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Thermosetting Plastics

Thermosetting plastics, with their unique chemical and physical properties, are extensively used in various fields from automotive and aerospace to everyday household appliances.
This article will provide a detailed overview of the structure, properties, production methods, and widespread applications of thermosetting plastics. Continue reading to learn more.

What Is Thermosetting Plastic?

Thermosetting plastics, also known as thermosets, are a type of polymer that undergo an irreversible chemical process when heated, resulting in a hardened state. This process, known as curing, forms cross-linked structures between polymer chains, enhancing the material’s resistance to deformation, heat, and chemicals.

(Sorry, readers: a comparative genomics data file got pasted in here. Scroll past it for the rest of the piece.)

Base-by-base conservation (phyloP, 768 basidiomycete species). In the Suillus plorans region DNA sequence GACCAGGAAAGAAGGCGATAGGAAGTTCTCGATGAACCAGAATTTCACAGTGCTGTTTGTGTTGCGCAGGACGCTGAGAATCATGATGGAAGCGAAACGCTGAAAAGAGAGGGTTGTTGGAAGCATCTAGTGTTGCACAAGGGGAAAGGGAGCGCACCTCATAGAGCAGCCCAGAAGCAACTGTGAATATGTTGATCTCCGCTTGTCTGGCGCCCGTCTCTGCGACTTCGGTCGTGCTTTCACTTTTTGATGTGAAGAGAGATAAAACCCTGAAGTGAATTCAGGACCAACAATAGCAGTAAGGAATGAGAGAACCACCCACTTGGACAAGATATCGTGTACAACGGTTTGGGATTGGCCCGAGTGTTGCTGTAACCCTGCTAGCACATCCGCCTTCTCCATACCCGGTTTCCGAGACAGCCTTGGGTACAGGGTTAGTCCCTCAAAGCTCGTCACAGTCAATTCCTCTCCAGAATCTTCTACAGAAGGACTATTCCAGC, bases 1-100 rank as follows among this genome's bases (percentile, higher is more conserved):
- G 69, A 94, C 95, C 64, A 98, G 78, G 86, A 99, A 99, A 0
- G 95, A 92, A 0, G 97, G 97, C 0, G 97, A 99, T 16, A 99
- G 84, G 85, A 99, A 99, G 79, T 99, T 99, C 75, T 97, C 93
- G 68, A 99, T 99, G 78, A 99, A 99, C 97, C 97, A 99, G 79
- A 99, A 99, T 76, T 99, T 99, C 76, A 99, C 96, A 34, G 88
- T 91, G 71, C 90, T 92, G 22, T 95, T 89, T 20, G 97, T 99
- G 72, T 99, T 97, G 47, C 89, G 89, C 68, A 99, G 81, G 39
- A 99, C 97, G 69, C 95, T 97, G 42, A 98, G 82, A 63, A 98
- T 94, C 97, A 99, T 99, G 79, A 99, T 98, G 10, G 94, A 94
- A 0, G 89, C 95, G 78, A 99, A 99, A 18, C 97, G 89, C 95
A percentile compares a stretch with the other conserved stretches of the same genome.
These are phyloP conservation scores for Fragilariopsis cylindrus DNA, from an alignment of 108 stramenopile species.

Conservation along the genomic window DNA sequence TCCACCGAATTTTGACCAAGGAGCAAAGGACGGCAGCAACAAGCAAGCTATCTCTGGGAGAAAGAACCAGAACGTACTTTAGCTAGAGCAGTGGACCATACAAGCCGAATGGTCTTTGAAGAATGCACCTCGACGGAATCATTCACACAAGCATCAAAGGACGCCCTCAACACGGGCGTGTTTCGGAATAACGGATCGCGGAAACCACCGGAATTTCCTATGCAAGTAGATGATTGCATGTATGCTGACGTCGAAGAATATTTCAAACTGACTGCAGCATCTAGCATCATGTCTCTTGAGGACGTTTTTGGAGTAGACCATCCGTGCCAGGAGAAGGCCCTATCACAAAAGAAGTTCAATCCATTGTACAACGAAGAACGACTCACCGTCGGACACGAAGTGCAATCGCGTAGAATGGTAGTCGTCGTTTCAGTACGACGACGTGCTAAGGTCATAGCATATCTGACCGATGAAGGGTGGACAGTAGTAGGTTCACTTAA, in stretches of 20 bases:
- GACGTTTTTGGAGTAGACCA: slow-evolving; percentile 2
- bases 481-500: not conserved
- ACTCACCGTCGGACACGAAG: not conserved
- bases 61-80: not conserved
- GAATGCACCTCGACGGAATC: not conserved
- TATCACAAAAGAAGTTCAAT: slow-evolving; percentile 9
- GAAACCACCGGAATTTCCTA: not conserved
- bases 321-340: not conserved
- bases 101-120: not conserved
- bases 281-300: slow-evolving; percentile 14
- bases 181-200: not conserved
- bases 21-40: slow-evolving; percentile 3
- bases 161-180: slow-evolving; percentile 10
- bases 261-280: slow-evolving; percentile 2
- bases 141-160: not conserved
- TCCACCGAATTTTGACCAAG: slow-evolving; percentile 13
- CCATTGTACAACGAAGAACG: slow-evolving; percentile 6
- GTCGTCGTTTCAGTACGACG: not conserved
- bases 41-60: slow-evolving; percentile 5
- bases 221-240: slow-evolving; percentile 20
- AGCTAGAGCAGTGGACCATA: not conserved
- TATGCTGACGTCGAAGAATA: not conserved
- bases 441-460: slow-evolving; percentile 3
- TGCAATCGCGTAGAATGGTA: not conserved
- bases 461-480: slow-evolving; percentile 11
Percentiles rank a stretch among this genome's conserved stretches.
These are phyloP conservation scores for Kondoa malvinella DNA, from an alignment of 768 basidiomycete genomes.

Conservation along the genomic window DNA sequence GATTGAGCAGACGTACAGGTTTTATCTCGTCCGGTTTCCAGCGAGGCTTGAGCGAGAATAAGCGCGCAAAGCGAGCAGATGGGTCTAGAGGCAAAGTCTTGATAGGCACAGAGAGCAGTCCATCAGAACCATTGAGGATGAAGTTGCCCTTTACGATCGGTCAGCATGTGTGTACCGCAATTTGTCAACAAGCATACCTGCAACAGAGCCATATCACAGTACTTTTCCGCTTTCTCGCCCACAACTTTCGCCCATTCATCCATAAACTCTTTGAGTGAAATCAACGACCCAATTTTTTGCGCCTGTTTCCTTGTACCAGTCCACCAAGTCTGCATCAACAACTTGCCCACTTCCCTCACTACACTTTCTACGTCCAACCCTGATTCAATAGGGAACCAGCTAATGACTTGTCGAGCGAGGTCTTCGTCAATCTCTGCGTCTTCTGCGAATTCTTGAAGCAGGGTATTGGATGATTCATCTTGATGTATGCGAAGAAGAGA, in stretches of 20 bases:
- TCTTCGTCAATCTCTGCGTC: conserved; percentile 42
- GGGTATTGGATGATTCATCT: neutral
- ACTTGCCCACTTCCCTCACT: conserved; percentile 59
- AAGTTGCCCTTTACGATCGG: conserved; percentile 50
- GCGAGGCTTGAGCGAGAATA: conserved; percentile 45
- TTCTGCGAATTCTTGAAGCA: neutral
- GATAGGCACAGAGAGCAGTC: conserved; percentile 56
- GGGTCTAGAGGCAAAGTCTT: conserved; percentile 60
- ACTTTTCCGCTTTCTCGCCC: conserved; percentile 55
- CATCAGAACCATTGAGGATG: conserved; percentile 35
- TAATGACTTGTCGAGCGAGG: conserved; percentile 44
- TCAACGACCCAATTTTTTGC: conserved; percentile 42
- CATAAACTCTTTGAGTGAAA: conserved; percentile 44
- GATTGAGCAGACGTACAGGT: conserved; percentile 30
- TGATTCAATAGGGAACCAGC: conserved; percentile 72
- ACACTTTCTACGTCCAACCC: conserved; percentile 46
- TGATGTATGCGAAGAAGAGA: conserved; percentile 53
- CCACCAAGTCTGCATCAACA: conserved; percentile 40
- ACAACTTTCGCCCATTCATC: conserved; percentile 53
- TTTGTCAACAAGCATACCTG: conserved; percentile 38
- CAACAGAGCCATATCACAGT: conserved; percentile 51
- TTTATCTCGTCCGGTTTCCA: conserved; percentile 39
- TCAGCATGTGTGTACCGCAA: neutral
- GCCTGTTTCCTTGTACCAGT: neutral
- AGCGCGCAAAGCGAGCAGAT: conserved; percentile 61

Who Discovered Thermosetting Plastic?

Thermosetting plastics were discovered by Belgian-born American chemist Leo Hendrik Baekeland, who in 1909 developed the first commercially used thermoset—Bakelite.

How Is Thermosetting Plastic Produced?

Thermosetting plastics are primarily produced through liquid molding processes. Here’s a detailed overview of the production steps:

  1. Material Preparation: Polymers and other agents such as catalysts or curing agents are prepared and placed into tanks or barrels. These materials are typically in liquid form or are heated to become liquid.
  2. Molding Process: The liquid polymer and additives are then injected into a mold cavity. The specific molding techniques include:
    • Resin Transfer Molding (RTM): In this closed mold process, a resin formula mixed with a curing agent is injected into a mold containing dry fibers (such as fiberglass), hardening into the component.